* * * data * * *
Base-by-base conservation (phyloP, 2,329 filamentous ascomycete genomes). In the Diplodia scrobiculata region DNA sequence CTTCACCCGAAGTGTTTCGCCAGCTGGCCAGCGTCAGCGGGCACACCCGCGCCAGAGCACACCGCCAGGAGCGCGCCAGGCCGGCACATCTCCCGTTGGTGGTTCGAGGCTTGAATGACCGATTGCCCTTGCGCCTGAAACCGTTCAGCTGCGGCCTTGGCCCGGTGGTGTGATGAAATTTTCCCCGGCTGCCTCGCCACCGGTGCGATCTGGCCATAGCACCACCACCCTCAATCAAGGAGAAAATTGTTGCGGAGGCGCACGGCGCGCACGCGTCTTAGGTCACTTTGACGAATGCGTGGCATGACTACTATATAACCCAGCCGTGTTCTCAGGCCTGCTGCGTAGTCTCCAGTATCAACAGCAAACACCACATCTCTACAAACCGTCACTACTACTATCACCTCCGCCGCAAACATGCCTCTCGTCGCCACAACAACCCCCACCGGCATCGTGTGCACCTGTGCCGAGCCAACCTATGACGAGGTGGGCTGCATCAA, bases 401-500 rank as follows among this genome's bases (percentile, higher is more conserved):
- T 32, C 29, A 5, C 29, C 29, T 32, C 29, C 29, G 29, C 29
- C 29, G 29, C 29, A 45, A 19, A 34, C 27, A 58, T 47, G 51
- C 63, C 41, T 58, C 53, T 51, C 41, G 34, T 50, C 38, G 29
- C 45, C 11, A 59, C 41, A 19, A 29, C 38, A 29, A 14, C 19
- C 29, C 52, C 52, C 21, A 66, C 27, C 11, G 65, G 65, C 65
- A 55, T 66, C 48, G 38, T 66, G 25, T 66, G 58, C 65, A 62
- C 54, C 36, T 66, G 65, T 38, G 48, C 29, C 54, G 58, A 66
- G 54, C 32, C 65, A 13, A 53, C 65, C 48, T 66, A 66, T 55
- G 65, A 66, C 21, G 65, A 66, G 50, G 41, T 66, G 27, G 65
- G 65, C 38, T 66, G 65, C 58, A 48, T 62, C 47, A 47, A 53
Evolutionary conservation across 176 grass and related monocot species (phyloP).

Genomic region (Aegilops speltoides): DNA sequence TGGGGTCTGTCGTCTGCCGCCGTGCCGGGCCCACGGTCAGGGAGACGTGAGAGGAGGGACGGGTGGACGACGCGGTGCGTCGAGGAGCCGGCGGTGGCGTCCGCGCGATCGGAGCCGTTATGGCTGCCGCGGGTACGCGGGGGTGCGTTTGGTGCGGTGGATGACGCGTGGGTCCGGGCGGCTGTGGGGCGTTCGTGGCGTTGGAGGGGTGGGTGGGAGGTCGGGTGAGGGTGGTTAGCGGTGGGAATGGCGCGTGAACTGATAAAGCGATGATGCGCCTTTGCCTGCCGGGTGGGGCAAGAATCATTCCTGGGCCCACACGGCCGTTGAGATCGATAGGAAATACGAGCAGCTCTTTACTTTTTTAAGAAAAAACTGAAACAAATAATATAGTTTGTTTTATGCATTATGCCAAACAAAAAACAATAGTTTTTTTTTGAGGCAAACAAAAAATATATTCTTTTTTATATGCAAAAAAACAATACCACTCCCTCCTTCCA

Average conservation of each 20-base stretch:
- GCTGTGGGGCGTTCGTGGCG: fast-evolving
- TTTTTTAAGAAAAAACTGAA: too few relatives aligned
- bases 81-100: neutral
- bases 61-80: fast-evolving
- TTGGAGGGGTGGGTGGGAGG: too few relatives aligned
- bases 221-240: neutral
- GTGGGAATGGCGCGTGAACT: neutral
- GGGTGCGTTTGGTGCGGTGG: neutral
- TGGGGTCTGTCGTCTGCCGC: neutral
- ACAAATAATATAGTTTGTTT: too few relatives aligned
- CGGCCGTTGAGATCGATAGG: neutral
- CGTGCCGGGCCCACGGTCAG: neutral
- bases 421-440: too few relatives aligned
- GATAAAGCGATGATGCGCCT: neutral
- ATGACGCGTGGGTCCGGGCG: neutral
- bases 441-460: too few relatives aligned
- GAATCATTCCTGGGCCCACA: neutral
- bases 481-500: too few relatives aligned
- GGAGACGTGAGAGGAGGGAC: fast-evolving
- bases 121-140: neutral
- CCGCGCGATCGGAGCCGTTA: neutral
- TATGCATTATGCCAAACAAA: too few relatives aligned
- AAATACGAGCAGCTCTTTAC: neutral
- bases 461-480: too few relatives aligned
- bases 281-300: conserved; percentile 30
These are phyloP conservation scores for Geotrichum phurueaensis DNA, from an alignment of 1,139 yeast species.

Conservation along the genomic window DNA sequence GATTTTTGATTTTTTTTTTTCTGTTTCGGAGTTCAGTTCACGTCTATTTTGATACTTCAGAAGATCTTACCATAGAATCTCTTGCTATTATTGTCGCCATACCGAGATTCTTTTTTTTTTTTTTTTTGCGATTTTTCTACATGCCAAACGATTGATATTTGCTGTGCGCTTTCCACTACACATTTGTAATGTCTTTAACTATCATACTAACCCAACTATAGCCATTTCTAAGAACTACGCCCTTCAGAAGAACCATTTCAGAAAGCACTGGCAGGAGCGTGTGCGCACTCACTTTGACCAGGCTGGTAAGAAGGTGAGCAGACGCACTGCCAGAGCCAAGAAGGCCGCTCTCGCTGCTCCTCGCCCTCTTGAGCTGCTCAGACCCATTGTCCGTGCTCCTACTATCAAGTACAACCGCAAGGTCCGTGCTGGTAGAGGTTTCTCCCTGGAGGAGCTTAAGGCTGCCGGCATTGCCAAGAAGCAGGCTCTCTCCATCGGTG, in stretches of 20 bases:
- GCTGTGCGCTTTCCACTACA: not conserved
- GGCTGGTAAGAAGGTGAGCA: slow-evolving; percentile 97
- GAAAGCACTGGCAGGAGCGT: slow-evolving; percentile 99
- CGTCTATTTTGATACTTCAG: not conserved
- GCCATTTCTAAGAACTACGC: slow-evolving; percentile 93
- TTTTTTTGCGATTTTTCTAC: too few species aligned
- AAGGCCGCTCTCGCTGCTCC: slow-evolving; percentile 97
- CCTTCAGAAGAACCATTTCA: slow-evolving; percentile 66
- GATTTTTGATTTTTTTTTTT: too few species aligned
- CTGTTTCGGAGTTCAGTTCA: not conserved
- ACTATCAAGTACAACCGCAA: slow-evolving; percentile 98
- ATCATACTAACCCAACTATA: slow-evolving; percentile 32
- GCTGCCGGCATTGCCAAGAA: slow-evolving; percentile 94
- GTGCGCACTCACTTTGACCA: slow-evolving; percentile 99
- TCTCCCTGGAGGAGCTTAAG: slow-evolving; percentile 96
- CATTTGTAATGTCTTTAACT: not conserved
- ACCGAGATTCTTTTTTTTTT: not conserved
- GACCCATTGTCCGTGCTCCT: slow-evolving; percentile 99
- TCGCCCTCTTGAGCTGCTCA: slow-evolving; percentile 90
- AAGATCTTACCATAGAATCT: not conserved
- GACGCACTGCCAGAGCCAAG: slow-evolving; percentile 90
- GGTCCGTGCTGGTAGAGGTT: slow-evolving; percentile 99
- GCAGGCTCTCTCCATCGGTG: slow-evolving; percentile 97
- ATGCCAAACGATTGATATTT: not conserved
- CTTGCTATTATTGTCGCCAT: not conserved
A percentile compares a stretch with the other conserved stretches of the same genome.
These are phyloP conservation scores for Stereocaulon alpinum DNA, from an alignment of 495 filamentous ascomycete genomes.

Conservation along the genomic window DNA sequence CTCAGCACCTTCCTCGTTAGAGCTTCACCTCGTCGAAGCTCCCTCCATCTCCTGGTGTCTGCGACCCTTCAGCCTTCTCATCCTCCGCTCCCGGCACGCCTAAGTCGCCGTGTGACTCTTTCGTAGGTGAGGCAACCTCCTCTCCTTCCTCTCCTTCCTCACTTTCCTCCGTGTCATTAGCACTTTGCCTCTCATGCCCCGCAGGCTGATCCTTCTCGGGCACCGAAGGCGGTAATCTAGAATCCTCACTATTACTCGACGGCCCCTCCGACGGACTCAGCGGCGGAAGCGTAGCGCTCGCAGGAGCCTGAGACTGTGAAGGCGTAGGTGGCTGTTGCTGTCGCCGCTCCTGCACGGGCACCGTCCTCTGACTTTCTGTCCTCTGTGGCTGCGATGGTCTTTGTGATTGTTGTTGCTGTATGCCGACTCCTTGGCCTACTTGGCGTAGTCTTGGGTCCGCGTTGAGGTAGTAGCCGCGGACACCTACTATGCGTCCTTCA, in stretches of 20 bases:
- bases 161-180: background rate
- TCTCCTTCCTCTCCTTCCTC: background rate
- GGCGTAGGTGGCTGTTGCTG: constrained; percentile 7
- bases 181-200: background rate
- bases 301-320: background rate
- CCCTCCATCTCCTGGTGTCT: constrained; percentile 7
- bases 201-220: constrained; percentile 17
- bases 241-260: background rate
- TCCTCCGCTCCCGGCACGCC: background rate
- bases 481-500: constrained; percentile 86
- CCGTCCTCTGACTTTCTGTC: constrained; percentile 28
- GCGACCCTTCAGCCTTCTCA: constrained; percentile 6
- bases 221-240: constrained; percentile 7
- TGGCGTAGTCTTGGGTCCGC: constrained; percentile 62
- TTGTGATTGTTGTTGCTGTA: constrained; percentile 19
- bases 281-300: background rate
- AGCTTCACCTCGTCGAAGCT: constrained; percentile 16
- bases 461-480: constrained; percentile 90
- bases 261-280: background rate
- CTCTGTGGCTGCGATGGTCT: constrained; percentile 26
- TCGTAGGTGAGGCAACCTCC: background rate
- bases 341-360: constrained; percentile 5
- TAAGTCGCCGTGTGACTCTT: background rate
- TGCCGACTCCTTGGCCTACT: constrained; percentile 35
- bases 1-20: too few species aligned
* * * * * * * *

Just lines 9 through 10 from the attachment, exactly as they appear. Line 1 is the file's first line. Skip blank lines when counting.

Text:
- G 54, C 32, C 65, A 13, A 53, C 65, C 48, T 66, A 66, T 55
- G 65, A 66, C 21, G 65, A 66, G 50, G 41, T 66, G 27, G 65